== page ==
Mr. Blake,—I will lecture for your Lyceum on the 4th of January next; and I hope that I shall have time for that good day out of doors. Mr. Cholmondeley is in Boston, yet perhaps I may invite him to accompany me. I have engaged to lecture at New Bedford on the 26th inst., stopping with Daniel Ricketson, three miles out of town; and at Nantucket on the 28th, so that I shall be gone all next week. They say there is some danger of being weather-bound at Nantucket; but I see that others run the same risk. You had better acknowledge the receipt of this at any rate, though you should write nothing else; otherwise I shall not know whether you get it; but perhaps you will not wait till you have seen me, to answer my letter (of December 19). I will tell you what I think of lecturing when I see you. Did you see the notice of "Walden" in the last Anti-Slavery Standard? You will not be surprised if I tell you that it reminded me of you.

Concord, June 27, 1855.

Mr. Blake,—I have been sick and good for nothing but to lie on my back and wait for something to turn up, for two or three months. This has compelled me to postpone several things, among them writing to you, to whom I am so deeply in debt, and inviting you and Brown to Concord,—not having brains adequate to such an exertion. I should feel a little less ashamed if I could give any name to my disorder,—but I cannot, and our doctor cannot help me to it,—and I will not take the name of any disease in vain. However, there is one consolation in being sick; and that is the possibility that you may recover to a better state than you were ever in before. I expected in the winter to be deep in the woods of Maine in my canoe, long before this; but I am so far from this that I can only take a languid walk in Concord streets.

I do not know how the mistake arose about the Cape Cod excursion. The nearest I have come to that with anybody is this: About a month ago Channing proposed to me to go to Truro on Cape Cod with him, and board there a while,—but I declined. For a week past, however, I have been a little inclined to go there and sit on the seashore a week or more; but I do not venture to propose myself as the companion of him or of any peripatetic man. Not that I should not rejoice to have you and Brown or C. sitting there also. I am not sure that C. really wishes to go now; and as I go simply for the medicine of it, I should not think it worth the while to notify him when I am about to take my bitters. Since I began this, or within five minutes, I have begun to think that I will start for Truro next Saturday morning, the 30th. I do not know at what hour the packet leaves Boston, nor exactly what kind of accommodation I shall find at Truro.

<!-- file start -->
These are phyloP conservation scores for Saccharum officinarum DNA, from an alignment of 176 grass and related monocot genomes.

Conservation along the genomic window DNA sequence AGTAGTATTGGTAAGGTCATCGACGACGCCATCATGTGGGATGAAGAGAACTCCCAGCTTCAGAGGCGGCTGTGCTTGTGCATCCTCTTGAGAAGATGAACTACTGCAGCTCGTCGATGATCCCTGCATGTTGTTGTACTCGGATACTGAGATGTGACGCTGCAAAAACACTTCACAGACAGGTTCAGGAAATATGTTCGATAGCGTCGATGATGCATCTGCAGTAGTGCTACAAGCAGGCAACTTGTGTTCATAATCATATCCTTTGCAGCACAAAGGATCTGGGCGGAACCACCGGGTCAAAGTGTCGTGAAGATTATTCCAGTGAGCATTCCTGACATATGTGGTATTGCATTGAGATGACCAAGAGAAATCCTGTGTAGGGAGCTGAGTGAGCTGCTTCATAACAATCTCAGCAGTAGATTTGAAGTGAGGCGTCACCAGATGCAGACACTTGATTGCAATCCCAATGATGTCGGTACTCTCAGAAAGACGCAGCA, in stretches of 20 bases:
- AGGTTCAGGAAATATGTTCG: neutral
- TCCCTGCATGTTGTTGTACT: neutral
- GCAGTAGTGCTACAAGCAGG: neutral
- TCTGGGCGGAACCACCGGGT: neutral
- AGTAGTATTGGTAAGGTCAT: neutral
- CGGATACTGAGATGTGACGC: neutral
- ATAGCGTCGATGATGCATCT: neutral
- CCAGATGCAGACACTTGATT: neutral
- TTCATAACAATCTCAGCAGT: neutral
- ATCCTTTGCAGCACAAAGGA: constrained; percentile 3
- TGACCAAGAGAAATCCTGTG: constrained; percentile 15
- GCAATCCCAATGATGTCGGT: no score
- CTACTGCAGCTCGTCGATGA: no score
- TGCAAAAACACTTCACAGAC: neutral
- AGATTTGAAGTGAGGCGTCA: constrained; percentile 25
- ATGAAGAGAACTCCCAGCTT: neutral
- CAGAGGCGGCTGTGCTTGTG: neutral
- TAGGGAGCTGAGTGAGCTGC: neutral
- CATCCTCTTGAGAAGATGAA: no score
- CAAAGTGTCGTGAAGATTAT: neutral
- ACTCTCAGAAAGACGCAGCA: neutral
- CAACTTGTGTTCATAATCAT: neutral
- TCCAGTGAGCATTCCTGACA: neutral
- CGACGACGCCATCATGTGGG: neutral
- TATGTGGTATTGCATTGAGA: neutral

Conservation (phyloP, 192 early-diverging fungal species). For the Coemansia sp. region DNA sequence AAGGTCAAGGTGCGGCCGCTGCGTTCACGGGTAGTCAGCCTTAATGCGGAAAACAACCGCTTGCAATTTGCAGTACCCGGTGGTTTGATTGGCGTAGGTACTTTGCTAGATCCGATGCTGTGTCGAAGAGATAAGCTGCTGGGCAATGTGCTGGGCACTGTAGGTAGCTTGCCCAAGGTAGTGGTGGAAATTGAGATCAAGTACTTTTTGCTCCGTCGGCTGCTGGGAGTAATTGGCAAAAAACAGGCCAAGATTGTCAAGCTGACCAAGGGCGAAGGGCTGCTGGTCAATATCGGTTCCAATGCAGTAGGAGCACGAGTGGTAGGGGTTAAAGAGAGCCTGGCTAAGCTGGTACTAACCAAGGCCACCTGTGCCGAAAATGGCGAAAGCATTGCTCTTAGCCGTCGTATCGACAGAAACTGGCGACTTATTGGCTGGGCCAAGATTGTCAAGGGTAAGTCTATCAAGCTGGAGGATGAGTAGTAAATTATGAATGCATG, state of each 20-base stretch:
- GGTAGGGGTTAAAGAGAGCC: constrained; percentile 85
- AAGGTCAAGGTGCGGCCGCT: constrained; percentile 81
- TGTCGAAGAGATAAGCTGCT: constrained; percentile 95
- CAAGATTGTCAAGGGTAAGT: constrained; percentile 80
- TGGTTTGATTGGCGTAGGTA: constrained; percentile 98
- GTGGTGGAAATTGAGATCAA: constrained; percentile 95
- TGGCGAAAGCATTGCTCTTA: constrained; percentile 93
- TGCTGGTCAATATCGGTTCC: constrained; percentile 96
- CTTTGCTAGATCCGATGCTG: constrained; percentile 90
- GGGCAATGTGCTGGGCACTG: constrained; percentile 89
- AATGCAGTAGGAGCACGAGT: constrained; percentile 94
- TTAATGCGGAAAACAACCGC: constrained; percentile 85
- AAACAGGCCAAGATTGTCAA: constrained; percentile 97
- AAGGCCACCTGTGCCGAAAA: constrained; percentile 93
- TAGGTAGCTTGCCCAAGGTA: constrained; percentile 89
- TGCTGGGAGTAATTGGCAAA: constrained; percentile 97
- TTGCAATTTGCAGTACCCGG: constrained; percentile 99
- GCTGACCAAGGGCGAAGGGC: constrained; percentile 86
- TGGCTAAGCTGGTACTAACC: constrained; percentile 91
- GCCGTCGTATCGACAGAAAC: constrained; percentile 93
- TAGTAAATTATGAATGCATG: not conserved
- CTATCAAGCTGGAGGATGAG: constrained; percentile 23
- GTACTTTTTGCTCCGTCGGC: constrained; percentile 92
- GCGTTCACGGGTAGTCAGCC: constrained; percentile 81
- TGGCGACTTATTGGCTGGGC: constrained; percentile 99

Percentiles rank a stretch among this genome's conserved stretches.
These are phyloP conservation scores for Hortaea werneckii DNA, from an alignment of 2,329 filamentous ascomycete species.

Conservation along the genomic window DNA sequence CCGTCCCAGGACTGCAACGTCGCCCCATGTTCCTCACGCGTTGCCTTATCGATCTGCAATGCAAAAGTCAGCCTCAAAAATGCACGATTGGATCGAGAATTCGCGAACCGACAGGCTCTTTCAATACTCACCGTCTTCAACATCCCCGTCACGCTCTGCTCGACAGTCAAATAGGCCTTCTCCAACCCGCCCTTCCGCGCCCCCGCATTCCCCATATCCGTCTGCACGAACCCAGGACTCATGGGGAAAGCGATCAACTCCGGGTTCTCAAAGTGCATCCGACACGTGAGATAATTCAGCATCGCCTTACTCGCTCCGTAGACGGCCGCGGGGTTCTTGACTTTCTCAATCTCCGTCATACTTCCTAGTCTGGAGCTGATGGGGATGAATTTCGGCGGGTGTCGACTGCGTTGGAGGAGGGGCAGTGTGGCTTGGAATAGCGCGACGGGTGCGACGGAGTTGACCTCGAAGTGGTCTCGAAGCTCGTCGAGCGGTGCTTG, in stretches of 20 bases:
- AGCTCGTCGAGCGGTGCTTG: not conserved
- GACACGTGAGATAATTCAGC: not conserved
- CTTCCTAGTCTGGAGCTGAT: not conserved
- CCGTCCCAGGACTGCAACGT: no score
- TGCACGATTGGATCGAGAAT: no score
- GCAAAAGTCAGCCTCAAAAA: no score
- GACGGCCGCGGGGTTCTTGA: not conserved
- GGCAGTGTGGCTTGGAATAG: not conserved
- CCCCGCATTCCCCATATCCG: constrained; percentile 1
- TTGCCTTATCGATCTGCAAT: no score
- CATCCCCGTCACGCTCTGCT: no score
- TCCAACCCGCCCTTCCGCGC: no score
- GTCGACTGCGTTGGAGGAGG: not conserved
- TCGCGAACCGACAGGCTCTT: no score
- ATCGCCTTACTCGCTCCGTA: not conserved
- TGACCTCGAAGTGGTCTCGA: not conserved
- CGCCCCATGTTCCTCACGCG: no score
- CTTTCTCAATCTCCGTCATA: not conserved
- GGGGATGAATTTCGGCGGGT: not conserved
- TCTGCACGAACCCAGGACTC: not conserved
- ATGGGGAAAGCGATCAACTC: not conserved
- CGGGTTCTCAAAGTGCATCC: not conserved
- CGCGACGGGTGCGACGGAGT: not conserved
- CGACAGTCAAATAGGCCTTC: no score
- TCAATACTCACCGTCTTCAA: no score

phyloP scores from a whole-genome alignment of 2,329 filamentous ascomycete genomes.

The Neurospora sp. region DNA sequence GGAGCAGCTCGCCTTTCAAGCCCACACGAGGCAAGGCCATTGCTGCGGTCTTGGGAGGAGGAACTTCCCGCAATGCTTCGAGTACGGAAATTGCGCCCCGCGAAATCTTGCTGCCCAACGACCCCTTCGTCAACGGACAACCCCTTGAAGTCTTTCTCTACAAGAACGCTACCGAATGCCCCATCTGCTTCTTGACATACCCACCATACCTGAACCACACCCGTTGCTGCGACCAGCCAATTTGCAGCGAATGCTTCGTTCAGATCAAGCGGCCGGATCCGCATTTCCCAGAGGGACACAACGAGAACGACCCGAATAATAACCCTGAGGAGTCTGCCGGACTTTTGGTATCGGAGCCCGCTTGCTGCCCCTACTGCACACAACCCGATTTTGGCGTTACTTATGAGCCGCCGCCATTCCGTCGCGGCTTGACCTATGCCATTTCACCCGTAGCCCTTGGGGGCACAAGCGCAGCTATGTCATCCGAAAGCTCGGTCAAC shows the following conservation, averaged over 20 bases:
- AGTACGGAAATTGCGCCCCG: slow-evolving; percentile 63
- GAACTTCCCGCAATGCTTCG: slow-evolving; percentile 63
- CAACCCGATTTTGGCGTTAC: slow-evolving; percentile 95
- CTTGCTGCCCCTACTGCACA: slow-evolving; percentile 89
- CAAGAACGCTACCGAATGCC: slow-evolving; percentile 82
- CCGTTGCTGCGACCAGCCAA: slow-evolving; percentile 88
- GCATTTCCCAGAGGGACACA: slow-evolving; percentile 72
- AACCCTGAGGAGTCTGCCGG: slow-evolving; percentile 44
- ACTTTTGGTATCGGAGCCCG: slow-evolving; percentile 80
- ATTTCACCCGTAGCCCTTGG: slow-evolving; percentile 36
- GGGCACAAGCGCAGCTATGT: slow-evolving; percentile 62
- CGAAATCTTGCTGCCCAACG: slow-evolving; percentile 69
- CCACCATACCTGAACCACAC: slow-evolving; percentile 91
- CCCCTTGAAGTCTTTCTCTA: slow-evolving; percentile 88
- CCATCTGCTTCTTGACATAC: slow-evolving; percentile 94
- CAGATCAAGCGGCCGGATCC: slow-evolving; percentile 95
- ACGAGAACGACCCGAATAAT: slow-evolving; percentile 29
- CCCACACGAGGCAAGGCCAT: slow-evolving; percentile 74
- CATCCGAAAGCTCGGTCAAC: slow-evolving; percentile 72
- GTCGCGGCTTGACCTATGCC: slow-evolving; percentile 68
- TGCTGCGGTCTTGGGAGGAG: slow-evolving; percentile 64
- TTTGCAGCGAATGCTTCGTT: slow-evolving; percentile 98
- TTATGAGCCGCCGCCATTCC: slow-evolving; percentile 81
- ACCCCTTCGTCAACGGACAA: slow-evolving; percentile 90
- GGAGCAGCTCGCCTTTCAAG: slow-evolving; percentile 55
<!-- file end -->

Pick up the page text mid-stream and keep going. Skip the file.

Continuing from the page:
I should be singularly favored if you and Brown were there at the same time; and though you speak of the 20th of July, I will be so bold as to suggest your coming to Concord Friday night (when, by the way, Garrison and Phillips hold forth here), and going to the Cape with me. Though we take short walks together there, we can have long talks, and you and Brown will have time enough for your own excursions besides.

I received a letter from Cholmondeley last winter, which I should like to show you, as well as his book. He said that he had "accepted the offer of a captaincy in the Salop Militia," and was hoping to take an active part in the war before long.

I thank you again and again for the encouragement your letters are to me. But I must stop this writing, or I shall have to pay for it.

North Truro, July 8, 1855.

There being no packet, I did not leave Boston till last Thursday, though I came down on Wednesday, and Channing with me. There is no public house here; but we are boarding in a little house attached to the Highland Lighthouse with Mr. James Small, the keeper. It is true the table is not so clean as could be desired, but I have found it much superior in that respect to a Provincetown hotel. They are what are called "good livers." Our host has another larger and very good house, within a quarter of a mile, unoccupied, where he says he can accommodate several more. He is a very good man to deal with,—has often been the representative of the town, and is perhaps the most intelligent man in it. I shall probably stay here as much as ten days longer. Board $3.50 per week. So you and Brown had better come down forthwith. You will find either the schooner Melrose or another, or both, leaving Commerce Street, or else T Wharf, at 9 A. M. (it commonly means 10), Tuesdays, Thursdays, and Saturdays,—if not other days. We left about 10 A. M., and reached Provincetown at 5 P. M.,—a very good run. A stage runs up the Cape every morning but Sunday, starting at 4½ A. M., and reaches the post-office in North Truro, seven miles from Provincetown, and one from the lighthouse, about 6 o'clock. If you arrive at P. before night, you can walk over, and leave your baggage to be sent. You can also come by cars from Boston to Yarmouth, and thence by stage forty miles more,—through every day, but it costs much more, and is not so pleasant. Come by all means, for it is the best place to see the ocean in the States.... I hope I shall be worth meeting.